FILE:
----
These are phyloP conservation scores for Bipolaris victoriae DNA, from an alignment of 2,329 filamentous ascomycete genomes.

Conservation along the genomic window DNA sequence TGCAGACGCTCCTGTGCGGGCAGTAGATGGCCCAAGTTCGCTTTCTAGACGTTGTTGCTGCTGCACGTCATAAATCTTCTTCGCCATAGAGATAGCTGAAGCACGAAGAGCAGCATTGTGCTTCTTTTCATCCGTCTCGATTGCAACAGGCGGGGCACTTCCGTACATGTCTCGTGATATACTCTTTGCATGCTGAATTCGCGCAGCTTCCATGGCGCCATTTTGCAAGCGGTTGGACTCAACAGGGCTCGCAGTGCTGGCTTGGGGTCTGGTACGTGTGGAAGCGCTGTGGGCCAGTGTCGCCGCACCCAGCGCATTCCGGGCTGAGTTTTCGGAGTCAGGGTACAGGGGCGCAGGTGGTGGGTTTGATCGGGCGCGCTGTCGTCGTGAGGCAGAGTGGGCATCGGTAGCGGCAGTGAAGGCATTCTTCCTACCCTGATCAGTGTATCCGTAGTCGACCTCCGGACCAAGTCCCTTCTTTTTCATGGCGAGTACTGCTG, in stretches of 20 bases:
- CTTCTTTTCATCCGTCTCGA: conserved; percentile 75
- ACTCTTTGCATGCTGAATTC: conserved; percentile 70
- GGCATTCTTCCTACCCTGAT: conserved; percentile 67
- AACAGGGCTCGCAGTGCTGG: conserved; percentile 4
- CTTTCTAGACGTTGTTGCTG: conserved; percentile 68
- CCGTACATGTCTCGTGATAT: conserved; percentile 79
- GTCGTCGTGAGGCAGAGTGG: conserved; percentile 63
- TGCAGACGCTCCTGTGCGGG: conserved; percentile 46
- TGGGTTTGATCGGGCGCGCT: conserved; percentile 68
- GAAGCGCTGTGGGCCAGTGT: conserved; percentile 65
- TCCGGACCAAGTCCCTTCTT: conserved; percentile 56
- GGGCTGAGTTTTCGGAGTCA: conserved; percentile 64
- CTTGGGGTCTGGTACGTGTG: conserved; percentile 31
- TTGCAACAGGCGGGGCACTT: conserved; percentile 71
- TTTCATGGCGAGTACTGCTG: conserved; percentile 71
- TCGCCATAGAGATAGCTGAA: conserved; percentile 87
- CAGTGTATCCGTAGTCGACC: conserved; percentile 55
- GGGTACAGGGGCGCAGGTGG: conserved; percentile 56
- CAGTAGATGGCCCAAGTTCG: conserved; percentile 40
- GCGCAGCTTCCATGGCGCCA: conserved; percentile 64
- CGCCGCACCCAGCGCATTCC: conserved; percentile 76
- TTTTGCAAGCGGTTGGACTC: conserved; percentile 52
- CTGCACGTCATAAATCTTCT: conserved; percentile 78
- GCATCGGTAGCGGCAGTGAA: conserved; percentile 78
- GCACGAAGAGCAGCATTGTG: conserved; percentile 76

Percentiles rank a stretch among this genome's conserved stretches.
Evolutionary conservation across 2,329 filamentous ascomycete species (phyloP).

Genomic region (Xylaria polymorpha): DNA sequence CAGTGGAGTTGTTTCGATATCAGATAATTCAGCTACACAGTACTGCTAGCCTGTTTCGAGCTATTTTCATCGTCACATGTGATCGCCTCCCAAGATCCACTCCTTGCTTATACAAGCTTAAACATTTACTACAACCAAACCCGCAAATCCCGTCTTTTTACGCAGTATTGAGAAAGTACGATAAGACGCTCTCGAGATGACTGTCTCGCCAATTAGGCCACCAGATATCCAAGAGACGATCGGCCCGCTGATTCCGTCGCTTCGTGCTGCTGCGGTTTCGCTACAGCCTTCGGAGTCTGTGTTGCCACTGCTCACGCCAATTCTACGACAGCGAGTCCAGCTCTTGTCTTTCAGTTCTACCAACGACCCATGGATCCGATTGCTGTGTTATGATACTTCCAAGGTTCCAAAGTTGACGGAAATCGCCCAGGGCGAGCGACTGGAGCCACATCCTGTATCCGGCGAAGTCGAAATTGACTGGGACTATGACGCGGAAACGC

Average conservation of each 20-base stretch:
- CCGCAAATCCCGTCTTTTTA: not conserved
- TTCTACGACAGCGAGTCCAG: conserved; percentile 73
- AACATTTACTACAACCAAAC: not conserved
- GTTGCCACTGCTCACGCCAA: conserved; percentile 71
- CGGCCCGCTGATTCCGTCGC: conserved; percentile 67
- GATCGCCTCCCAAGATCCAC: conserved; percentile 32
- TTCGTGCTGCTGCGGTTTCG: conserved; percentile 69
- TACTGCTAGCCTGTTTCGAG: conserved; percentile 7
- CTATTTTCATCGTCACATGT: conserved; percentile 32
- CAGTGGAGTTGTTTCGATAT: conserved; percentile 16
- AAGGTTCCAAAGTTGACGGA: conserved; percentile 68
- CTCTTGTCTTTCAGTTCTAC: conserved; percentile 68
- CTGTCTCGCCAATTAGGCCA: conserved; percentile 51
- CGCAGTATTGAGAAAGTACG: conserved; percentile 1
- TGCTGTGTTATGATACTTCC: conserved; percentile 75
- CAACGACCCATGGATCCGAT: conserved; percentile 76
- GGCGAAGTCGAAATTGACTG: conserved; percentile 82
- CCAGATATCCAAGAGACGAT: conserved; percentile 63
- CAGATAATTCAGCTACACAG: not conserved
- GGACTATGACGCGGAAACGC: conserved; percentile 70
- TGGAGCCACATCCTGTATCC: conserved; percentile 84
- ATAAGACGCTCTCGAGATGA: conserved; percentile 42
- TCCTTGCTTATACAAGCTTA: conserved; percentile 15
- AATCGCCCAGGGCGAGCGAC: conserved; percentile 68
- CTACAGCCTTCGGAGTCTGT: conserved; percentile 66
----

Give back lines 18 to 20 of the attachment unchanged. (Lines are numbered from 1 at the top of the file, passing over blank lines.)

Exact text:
- TCGCCATAGAGATAGCTGAA: conserved; percentile 87
- CAGTGTATCCGTAGTCGACC: conserved; percentile 55
- GGGTACAGGGGCGCAGGTGG: conserved; percentile 56